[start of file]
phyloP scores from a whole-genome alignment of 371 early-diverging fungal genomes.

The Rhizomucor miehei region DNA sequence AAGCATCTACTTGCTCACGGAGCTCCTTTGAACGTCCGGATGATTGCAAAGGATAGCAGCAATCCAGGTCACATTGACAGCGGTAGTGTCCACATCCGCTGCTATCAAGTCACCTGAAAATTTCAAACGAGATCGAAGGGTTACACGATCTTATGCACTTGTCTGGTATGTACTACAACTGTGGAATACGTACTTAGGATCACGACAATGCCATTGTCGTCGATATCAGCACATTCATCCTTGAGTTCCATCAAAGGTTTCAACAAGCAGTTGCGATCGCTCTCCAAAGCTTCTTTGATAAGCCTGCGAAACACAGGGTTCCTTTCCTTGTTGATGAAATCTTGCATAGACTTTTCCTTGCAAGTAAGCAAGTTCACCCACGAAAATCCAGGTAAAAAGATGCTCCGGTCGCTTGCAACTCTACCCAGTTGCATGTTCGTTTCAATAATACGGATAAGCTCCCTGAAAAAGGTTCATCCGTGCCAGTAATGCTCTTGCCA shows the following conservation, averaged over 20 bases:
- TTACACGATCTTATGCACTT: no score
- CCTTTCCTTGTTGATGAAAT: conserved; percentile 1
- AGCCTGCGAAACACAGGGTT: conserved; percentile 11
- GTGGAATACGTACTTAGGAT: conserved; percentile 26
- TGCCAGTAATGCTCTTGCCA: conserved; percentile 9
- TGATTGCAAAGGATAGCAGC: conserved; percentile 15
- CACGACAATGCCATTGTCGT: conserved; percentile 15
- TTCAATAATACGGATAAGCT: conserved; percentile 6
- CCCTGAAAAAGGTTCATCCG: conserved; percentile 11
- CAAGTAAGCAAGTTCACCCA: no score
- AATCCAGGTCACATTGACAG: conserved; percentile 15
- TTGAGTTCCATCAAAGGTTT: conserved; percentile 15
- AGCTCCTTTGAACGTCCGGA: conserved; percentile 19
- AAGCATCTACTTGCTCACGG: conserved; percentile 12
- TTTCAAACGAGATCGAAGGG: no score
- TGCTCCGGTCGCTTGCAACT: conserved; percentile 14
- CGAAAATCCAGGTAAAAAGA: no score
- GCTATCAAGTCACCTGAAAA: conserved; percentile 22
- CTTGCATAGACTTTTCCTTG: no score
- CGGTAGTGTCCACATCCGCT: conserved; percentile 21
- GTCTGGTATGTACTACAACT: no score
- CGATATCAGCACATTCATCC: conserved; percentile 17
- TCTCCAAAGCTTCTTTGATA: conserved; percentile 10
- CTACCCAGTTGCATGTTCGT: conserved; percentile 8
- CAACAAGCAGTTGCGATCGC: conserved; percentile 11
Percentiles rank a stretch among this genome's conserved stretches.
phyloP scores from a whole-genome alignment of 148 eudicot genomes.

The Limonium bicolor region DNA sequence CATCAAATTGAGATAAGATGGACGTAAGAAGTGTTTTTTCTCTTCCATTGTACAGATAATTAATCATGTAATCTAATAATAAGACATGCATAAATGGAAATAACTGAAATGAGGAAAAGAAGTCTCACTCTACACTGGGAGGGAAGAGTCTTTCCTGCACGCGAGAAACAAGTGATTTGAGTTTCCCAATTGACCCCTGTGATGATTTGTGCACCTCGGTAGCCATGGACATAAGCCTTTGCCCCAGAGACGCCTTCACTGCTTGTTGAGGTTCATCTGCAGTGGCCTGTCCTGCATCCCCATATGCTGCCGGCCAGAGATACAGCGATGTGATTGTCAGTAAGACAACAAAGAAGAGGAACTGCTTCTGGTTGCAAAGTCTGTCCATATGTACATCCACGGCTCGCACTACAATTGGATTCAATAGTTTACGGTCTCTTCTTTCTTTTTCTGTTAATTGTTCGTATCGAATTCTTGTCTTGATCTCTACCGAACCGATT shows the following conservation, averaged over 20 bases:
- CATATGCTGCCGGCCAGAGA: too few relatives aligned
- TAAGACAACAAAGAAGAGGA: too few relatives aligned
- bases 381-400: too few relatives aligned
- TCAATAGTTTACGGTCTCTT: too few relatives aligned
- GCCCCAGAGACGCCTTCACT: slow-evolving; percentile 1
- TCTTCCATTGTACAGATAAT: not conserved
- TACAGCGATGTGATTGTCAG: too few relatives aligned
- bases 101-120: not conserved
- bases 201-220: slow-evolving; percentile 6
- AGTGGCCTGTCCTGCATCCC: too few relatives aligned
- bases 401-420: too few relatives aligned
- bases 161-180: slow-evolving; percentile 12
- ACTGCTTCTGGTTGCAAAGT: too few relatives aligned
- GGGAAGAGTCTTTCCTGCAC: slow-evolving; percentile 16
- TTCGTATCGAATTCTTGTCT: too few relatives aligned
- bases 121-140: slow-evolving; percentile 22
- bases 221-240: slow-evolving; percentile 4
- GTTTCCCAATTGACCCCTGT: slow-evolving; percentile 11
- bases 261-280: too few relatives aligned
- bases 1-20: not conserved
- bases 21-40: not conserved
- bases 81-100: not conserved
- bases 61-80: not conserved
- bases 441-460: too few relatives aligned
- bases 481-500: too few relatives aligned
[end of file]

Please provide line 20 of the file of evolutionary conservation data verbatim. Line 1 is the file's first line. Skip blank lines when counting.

- GCTATCAAGTCACCTGAAAA: conserved; percentile 22